Bill Gates: the new Pavlov

As a teacher in the ‘free’ 60’s and 70’s in the UK this fills me with horror. Chills down my spine. I remember behaviour modification creeping in and the damage that did. The beginning of the decline….

Jon Rappoport's Blog

Bill Gates: the new Pavlov

by Jon Rappoport

February 7, 2017

“Under the surface of this global civilization, a great and secret war is taking place. The two opponents hold different conceptions of Reality. On one side, those who claim that humans operate purely on the basis of stimulus-response, like machines; on the other side, those who believe there is a gigantic thing called freedom. Phase One of the war is already over. The stimulus-response people have won. In Phase Two, people are waking up to the far-reaching and devastating consequences of the Pavlovian program.” (The Underground, Jon Rappoport)

“From the moment the first leader of the first clan in human history took charge, he busied himself with this question: ‘What can I say and do that will make my people react the way I want them to.’ He was the first Pavlov. He was the first psychologist, the first…

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One response to “Bill Gates: the new Pavlov

  1. In the 70’s, by the age of 10 in the US, I had become a dropout and was ditching school almost every day. School was boring, teachers were impersonal, my parents were not concerned.

    When we moved to England, everything changed. Behavior modification entailed sneers from the headmistress if my socks had crept down or my tie was crooked. Placements were openly published, motivating me to study hard to reach number one. History class included reading the bible. English was heavy on grammar, reading, creative writing and critical essays. Teachers promptly chided me if I fell behind, and encouraged me when I mad progress. Absences were not allowed or excused. My German teacher was openly dismayed when I developed a southern German accent after spending time with exchange students. Every one of my teachers had an opinion about what I should pursue for further studies after 5th level. I witnessed a couple of them lightly arguing about my future. They cared about me, and all of the other students, and that made all the difference in the world.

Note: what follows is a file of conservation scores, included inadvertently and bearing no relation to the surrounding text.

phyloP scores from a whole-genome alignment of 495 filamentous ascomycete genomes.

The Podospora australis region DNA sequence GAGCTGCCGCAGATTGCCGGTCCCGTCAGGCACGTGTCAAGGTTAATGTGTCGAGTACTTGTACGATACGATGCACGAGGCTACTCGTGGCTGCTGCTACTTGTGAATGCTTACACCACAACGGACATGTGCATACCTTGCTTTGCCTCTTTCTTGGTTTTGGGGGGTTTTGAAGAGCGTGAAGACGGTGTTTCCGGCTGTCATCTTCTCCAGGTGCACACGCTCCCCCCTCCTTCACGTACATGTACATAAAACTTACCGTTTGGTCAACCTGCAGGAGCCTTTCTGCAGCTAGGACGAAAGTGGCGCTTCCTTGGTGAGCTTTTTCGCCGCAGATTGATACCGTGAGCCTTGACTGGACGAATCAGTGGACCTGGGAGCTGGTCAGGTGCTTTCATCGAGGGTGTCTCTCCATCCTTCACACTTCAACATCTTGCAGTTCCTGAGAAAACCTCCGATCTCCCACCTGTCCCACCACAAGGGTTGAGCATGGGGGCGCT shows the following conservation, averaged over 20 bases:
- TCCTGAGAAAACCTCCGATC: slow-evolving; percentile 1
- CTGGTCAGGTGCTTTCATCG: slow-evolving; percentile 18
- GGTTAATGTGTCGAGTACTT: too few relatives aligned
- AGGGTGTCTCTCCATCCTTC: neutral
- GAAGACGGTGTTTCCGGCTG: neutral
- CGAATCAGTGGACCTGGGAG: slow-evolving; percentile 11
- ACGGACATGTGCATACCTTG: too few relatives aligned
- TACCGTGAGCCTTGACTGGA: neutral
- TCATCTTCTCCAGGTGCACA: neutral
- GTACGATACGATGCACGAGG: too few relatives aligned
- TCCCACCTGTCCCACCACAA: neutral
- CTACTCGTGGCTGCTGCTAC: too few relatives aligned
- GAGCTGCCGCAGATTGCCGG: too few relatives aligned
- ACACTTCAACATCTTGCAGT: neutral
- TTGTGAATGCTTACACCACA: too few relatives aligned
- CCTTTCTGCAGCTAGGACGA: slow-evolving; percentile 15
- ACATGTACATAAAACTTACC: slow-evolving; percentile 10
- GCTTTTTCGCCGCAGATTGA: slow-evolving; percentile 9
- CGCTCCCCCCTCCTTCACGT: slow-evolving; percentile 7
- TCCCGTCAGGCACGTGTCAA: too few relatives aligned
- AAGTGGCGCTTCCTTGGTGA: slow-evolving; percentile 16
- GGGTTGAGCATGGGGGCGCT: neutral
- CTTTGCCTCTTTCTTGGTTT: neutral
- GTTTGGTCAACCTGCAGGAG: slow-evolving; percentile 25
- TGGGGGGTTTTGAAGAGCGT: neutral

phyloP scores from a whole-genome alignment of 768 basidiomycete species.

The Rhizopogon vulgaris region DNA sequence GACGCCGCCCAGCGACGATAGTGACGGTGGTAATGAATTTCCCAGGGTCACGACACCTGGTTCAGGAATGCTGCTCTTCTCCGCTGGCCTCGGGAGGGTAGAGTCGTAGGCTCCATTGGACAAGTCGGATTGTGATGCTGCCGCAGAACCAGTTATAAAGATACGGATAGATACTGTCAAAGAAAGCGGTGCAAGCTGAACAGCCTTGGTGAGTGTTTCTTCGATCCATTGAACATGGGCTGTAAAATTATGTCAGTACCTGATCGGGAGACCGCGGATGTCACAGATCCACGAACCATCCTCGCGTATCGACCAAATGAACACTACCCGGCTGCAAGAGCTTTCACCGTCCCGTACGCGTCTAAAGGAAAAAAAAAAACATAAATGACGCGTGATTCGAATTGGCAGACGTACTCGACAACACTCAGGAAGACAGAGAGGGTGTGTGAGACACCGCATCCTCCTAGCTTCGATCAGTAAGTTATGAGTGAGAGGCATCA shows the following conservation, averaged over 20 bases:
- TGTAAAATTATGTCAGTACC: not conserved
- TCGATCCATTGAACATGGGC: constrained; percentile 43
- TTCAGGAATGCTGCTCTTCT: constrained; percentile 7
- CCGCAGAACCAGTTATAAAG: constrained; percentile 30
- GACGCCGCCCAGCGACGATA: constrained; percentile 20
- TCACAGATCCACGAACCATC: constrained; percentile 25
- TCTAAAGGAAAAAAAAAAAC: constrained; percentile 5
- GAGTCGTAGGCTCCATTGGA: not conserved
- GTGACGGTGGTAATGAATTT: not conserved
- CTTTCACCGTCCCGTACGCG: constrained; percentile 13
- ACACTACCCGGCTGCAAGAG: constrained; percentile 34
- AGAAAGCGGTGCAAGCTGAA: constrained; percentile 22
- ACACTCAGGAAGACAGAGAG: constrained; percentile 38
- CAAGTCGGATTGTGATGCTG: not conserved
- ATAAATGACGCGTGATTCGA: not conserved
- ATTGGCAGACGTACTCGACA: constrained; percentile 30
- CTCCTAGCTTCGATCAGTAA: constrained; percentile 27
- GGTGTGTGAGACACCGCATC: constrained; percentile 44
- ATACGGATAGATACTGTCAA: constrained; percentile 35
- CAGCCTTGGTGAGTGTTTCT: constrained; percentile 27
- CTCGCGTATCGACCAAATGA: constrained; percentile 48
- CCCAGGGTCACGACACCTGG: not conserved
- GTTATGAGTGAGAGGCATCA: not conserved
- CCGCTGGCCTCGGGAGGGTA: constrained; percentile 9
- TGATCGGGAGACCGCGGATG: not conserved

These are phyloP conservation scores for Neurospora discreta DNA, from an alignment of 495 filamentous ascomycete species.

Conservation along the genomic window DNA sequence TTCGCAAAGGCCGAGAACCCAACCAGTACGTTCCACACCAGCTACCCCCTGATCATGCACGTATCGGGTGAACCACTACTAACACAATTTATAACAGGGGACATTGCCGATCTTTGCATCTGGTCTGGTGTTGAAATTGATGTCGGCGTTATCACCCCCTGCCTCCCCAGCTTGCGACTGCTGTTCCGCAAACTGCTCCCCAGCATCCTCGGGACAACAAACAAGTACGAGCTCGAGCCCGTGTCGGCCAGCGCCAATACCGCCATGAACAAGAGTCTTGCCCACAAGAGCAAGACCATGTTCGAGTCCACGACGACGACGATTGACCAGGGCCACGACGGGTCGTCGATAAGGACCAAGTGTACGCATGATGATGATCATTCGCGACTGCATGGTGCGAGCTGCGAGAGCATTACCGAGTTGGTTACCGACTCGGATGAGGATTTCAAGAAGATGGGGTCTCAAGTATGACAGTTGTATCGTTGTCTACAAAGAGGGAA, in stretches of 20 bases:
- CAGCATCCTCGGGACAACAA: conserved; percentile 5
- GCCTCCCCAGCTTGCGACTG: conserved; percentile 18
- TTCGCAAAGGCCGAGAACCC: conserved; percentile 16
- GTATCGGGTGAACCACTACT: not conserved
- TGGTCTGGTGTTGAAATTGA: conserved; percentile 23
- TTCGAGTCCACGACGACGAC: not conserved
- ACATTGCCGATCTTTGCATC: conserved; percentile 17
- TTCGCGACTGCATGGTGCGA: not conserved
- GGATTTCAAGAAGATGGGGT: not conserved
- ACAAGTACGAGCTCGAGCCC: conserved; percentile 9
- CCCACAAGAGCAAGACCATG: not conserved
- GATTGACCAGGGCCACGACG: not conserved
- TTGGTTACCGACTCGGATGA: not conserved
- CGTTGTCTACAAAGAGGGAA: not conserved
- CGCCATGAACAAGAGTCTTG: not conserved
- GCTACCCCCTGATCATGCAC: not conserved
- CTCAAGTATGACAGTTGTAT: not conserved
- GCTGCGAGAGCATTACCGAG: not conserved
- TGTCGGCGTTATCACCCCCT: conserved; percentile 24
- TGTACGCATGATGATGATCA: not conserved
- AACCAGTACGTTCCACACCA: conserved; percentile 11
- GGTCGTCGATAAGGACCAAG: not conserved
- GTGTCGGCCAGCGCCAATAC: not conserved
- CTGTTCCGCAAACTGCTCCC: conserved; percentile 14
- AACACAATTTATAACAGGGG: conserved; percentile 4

Interestingly, when I moved back to the US for university I learned that I needed to dumb down if I was going to fit into this culture. The very first essay I wrote for English class earned an F. The professor claimed that no freshman could possibly have that large a vocabulary, so I must have plagiarized the essay. I welcomed him to verbally test me on any of the words he thought were intellectually out of my reach. He very arrogantly stood fast in his opinion and threatened to report me if I continued to question his decision.

    The British have the reputation of being “stuffy, proper and standoffish,” but in my experience the British are polite, highly creative free thinkers, are open to discussing ideas, have a sharp wit, are well educated and understand the importance of personal boundaries. For the most part, the opposite is true in the US.

    On the few, happy occasions I spend time with my Brit friends it’s as though a light pours into my heart and my mind is released from the shackles I almost unwittingly impose on it daily.

    Thank you your blog, and for being a teacher of the 70’s in the UK!

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